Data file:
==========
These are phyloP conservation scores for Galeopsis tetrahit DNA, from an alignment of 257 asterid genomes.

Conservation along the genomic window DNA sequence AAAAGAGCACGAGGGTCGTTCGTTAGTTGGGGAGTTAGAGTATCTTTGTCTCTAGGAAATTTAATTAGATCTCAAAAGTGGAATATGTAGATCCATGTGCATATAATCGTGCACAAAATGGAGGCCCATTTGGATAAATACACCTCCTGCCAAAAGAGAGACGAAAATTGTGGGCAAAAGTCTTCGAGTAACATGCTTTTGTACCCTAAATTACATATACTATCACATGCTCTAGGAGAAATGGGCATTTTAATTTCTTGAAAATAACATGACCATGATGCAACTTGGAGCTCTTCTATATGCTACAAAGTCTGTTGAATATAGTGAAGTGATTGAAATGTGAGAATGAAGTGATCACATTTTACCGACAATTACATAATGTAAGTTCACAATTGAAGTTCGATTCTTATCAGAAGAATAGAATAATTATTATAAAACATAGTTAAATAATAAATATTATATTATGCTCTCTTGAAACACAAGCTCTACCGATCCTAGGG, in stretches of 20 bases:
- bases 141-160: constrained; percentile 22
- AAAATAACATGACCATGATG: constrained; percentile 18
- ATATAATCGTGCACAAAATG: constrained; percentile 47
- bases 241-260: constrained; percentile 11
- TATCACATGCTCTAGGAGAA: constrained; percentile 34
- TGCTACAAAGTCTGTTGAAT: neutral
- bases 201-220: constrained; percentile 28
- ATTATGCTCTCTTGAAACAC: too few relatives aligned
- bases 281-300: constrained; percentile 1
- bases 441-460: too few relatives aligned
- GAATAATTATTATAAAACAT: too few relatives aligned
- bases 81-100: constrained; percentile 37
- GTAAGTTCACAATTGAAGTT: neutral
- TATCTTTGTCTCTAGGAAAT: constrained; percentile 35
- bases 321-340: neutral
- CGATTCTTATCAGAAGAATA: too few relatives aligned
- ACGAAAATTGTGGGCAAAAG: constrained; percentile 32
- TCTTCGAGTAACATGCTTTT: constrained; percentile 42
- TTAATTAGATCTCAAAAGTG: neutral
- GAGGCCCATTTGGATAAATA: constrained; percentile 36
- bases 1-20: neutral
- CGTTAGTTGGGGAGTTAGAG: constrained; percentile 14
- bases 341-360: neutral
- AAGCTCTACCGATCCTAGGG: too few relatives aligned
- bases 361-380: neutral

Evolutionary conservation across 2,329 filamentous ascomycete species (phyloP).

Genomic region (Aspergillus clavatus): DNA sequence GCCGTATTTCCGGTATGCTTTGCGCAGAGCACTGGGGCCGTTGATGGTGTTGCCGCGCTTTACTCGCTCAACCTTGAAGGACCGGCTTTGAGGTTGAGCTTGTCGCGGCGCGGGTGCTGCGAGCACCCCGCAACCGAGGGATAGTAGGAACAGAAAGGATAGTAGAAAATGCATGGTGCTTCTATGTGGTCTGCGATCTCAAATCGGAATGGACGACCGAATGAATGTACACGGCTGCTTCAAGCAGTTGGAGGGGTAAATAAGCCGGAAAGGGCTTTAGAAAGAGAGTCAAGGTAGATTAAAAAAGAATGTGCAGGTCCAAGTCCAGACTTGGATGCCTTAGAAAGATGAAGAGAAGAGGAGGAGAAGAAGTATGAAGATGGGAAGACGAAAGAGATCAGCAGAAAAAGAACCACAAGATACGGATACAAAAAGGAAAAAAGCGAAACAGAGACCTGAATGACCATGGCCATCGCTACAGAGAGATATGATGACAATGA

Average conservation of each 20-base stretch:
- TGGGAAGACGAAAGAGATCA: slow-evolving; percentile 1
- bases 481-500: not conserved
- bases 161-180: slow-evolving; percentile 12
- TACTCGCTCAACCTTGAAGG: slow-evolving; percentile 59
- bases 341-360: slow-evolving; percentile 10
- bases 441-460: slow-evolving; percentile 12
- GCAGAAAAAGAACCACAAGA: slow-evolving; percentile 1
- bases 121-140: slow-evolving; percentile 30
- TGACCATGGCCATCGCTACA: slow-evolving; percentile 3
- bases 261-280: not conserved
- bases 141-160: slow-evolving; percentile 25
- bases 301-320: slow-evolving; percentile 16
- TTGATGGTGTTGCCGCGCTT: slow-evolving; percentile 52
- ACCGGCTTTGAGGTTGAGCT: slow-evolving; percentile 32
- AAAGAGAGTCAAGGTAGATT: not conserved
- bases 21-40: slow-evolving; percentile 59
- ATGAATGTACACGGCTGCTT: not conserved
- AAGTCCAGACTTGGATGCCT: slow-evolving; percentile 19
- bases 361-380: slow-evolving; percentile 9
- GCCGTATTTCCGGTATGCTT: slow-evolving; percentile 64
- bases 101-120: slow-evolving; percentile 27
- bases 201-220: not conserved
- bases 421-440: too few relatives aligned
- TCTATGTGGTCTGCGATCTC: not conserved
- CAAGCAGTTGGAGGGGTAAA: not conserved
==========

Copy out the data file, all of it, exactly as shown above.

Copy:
These are phyloP conservation scores for Galeopsis tetrahit DNA, from an alignment of 257 asterid genomes.

Conservation along the genomic window DNA sequence AAAAGAGCACGAGGGTCGTTCGTTAGTTGGGGAGTTAGAGTATCTTTGTCTCTAGGAAATTTAATTAGATCTCAAAAGTGGAATATGTAGATCCATGTGCATATAATCGTGCACAAAATGGAGGCCCATTTGGATAAATACACCTCCTGCCAAAAGAGAGACGAAAATTGTGGGCAAAAGTCTTCGAGTAACATGCTTTTGTACCCTAAATTACATATACTATCACATGCTCTAGGAGAAATGGGCATTTTAATTTCTTGAAAATAACATGACCATGATGCAACTTGGAGCTCTTCTATATGCTACAAAGTCTGTTGAATATAGTGAAGTGATTGAAATGTGAGAATGAAGTGATCACATTTTACCGACAATTACATAATGTAAGTTCACAATTGAAGTTCGATTCTTATCAGAAGAATAGAATAATTATTATAAAACATAGTTAAATAATAAATATTATATTATGCTCTCTTGAAACACAAGCTCTACCGATCCTAGGG, in stretches of 20 bases:
- bases 141-160: constrained; percentile 22
- AAAATAACATGACCATGATG: constrained; percentile 18
- ATATAATCGTGCACAAAATG: constrained; percentile 47
- bases 241-260: constrained; percentile 11
- TATCACATGCTCTAGGAGAA: constrained; percentile 34
- TGCTACAAAGTCTGTTGAAT: neutral
- bases 201-220: constrained; percentile 28
- ATTATGCTCTCTTGAAACAC: too few relatives aligned
- bases 281-300: constrained; percentile 1
- bases 441-460: too few relatives aligned
- GAATAATTATTATAAAACAT: too few relatives aligned
- bases 81-100: constrained; percentile 37
- GTAAGTTCACAATTGAAGTT: neutral
- TATCTTTGTCTCTAGGAAAT: constrained; percentile 35
- bases 321-340: neutral
- CGATTCTTATCAGAAGAATA: too few relatives aligned
- ACGAAAATTGTGGGCAAAAG: constrained; percentile 32
- TCTTCGAGTAACATGCTTTT: constrained; percentile 42
- TTAATTAGATCTCAAAAGTG: neutral
- GAGGCCCATTTGGATAAATA: constrained; percentile 36
- bases 1-20: neutral
- CGTTAGTTGGGGAGTTAGAG: constrained; percentile 14
- bases 341-360: neutral
- AAGCTCTACCGATCCTAGGG: too few relatives aligned
- bases 361-380: neutral

Evolutionary conservation across 2,329 filamentous ascomycete species (phyloP).

Genomic region (Aspergillus clavatus): DNA sequence GCCGTATTTCCGGTATGCTTTGCGCAGAGCACTGGGGCCGTTGATGGTGTTGCCGCGCTTTACTCGCTCAACCTTGAAGGACCGGCTTTGAGGTTGAGCTTGTCGCGGCGCGGGTGCTGCGAGCACCCCGCAACCGAGGGATAGTAGGAACAGAAAGGATAGTAGAAAATGCATGGTGCTTCTATGTGGTCTGCGATCTCAAATCGGAATGGACGACCGAATGAATGTACACGGCTGCTTCAAGCAGTTGGAGGGGTAAATAAGCCGGAAAGGGCTTTAGAAAGAGAGTCAAGGTAGATTAAAAAAGAATGTGCAGGTCCAAGTCCAGACTTGGATGCCTTAGAAAGATGAAGAGAAGAGGAGGAGAAGAAGTATGAAGATGGGAAGACGAAAGAGATCAGCAGAAAAAGAACCACAAGATACGGATACAAAAAGGAAAAAAGCGAAACAGAGACCTGAATGACCATGGCCATCGCTACAGAGAGATATGATGACAATGA

Average conservation of each 20-base stretch:
- TGGGAAGACGAAAGAGATCA: slow-evolving; percentile 1
- bases 481-500: not conserved
- bases 161-180: slow-evolving; percentile 12
- TACTCGCTCAACCTTGAAGG: slow-evolving; percentile 59
- bases 341-360: slow-evolving; percentile 10
- bases 441-460: slow-evolving; percentile 12
- GCAGAAAAAGAACCACAAGA: slow-evolving; percentile 1
- bases 121-140: slow-evolving; percentile 30
- TGACCATGGCCATCGCTACA: slow-evolving; percentile 3
- bases 261-280: not conserved
- bases 141-160: slow-evolving; percentile 25
- bases 301-320: slow-evolving; percentile 16
- TTGATGGTGTTGCCGCGCTT: slow-evolving; percentile 52
- ACCGGCTTTGAGGTTGAGCT: slow-evolving; percentile 32
- AAAGAGAGTCAAGGTAGATT: not conserved
- bases 21-40: slow-evolving; percentile 59
- ATGAATGTACACGGCTGCTT: not conserved
- AAGTCCAGACTTGGATGCCT: slow-evolving; percentile 19
- bases 361-380: slow-evolving; percentile 9
- GCCGTATTTCCGGTATGCTT: slow-evolving; percentile 64
- bases 101-120: slow-evolving; percentile 27
- bases 201-220: not conserved
- bases 421-440: too few relatives aligned
- TCTATGTGGTCTGCGATCTC: not conserved
- CAAGCAGTTGGAGGGGTAAA: not conserved